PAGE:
3. I wanted the gooseberries to have a bit of crunch so did not cook for them too long. If you want them mushed cook a bit longer.

Tuesday, May 29, 2012

Breakfast in a hurry - Mango Banana Smoothie with honey

Bad things happen! Duh! We all know that. The reason I bring this up is because this blog has had to suffer. Not that I am a super talented photographer but my camera was a very important part of this blog's upkeep. Last week the camera slipped from my hands and fell, lens side down and broke. The heartache from breaking the lens on one hand and being called reckless by DH on the other all conspired to keep me away from posting anything new.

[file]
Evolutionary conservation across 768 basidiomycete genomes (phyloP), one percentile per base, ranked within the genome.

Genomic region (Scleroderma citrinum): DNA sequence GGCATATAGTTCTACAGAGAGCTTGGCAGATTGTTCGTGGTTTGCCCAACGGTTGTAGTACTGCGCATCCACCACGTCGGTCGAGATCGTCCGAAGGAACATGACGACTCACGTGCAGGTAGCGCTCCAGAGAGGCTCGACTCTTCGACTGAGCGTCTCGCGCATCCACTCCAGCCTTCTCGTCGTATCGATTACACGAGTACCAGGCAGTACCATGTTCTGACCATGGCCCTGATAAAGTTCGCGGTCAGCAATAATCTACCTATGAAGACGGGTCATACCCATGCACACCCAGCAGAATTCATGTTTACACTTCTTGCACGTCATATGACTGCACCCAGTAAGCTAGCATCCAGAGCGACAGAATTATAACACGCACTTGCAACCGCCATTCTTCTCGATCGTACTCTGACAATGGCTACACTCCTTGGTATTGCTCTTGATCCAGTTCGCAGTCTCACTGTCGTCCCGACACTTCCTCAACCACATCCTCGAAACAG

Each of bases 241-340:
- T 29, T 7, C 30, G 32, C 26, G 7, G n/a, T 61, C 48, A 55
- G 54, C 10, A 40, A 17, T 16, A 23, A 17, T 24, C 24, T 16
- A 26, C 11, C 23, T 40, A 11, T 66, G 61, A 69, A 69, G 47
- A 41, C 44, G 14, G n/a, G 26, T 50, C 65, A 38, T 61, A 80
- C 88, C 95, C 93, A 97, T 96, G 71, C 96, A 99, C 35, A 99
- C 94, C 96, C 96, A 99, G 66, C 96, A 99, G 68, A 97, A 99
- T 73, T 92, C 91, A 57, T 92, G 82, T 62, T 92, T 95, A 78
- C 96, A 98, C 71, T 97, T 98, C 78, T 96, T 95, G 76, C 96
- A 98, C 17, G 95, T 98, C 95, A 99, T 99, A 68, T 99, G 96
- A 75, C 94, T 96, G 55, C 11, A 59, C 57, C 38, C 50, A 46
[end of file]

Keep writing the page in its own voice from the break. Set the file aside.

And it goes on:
After moping for a few days I am now researching for a new lens and also learned a few tricks with the other long range lens which I rarely use. Now the not so often used point and shoot camera has been commandeered for service and seems to be coping just fine.

I have heard it said a lot of times.
"Breakfast is the most important meal of the day!"
"Eat breakfast like a King, Lunch like a Prince and Dinner like a Pauper"

For me, skipping breakfast creates all sorts of problems. I feel sleepy, tired and hungry all day. Spending precious time in the morning is not an option, breakfast that is quick and filling is a necessity. This smoothies is also perfect for those trying to cut down on carbohydrates and adding more fruits in their diet. I am not a big fan of eating bananas but in a smoothie I actually like them.